A Kildare man who carried out a violent burglary which left a man blinded in one eye has received a ten year sentence.
Mark Farrelly (19) was one of two men who broke into a family home during the night demanding money. A resident in the home suffered a punctured lung and lost the sight in his left eye after being stabbed eight times during the burglary.
Farrelly of Ballymany Mews, Newbridge pleaded guilty at Dublin Circuit Criminal Court to aggravated burglary at Rathmintin Crescent, Tallaght on December 8, 2012.
Garda Sinead McCormack told Fiona McGowan BL, prosecuting, that the victim hasn’t returned to work since the assault and faces more surgery to stabilise his eye.
Judge Gerard Griffin imposed a ten year sentence with the final three and a half years suspended.
Farrelly has eight previous convictions, including a partially suspended sentence for arson.
He was on bail for another burglary committed on March 20, 2012 when arrested for the December 2012 incident.
Garda McCormack told the court that that one of the two burglars were armed with a perforated hunting style knife.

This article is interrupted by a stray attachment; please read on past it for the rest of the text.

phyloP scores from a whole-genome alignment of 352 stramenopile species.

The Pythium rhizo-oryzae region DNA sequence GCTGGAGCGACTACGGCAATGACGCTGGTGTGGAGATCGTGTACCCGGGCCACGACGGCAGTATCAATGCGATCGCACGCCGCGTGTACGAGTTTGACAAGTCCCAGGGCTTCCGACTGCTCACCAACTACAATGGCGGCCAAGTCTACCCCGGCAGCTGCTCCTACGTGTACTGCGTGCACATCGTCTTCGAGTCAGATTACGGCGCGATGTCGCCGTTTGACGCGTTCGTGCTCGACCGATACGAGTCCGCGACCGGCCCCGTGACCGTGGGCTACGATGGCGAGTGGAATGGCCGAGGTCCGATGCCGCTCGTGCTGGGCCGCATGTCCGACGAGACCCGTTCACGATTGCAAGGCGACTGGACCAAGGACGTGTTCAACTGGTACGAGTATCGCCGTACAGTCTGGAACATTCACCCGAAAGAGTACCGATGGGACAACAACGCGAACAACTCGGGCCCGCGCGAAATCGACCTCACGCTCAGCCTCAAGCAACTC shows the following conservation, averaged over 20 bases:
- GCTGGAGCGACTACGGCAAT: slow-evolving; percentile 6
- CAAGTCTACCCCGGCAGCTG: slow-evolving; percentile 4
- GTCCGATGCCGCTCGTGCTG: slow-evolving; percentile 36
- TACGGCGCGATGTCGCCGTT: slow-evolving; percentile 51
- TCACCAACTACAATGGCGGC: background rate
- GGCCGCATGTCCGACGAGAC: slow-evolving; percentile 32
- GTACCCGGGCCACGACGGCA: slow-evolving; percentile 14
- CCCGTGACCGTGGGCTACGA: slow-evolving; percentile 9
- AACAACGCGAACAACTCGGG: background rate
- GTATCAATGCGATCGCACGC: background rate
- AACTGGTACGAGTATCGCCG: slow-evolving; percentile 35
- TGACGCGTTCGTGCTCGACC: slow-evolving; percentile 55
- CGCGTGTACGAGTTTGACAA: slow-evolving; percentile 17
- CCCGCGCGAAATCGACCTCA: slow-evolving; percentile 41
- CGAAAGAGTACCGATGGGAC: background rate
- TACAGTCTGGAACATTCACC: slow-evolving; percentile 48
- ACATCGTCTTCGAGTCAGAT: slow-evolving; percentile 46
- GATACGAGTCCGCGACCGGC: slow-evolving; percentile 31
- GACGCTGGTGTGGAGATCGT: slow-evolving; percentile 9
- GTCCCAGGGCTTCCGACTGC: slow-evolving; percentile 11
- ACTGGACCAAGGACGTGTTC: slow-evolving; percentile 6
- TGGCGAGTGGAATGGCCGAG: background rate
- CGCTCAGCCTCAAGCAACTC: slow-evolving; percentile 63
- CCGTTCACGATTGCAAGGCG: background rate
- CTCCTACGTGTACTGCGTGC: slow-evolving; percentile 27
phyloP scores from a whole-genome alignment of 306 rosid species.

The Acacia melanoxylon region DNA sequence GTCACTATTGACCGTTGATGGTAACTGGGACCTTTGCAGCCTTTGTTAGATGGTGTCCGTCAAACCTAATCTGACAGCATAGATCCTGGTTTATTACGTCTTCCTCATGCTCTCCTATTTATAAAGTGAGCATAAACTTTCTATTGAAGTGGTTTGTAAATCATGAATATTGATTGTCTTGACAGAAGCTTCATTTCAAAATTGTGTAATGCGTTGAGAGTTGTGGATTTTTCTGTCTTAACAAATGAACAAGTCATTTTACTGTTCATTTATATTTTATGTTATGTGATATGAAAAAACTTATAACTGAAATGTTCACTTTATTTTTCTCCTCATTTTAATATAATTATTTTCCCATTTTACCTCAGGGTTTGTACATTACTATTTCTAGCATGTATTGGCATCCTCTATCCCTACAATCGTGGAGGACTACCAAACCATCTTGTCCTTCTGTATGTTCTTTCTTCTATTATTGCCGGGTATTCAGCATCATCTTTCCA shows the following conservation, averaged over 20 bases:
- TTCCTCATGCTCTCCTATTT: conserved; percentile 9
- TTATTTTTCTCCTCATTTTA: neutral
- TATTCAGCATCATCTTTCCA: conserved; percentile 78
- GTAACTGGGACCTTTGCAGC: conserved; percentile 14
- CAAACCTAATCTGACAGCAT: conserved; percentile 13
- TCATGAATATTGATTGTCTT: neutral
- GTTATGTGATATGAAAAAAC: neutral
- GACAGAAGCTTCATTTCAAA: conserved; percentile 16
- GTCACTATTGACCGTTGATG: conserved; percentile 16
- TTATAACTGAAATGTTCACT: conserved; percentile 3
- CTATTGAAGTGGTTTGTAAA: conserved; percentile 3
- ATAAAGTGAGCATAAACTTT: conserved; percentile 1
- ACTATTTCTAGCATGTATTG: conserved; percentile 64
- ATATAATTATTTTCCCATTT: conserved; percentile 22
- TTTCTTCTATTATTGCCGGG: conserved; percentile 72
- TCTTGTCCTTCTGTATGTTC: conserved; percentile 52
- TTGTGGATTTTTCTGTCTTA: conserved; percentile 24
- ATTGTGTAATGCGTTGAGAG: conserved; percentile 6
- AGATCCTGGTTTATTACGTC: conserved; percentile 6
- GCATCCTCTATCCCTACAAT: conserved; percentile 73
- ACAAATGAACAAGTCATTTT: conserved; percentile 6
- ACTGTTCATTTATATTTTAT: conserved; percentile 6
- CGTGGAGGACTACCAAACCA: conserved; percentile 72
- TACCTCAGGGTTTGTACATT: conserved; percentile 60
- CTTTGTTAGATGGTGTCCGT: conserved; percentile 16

Paul Leavy was asleep upstairs in the house and closed his bedroom door when he saw the men coming in. The men kicked in the bedroom door and said: “where’s the fucking money?”
One of them then stabbed Mr Leavy in the side. They took his car keys and one man told Mr Leavy: “If you’re thinking of calling the gardai I’ll fucking kill you.”
The men returned when they were unable to open the car. They found Mr Leavy on the telephone and became angry. He told them he was ringing for medical assistance because he had been stabbed.
One of the attackers replied: "I'll show you a fucking stabbing" and then sliced the knife across the victim's eye.
Judge Griffin noted the “gratuitous degradation” of the victim and the use of a hunting knife to inflict eight stab wounds.
He also said the aggravating factors were the fact that Farrelly was on bail at the time and his eight previous convictions.
Colman Fitzgerald SC, defending, said that his client had an “extraordinarily difficult start to life”.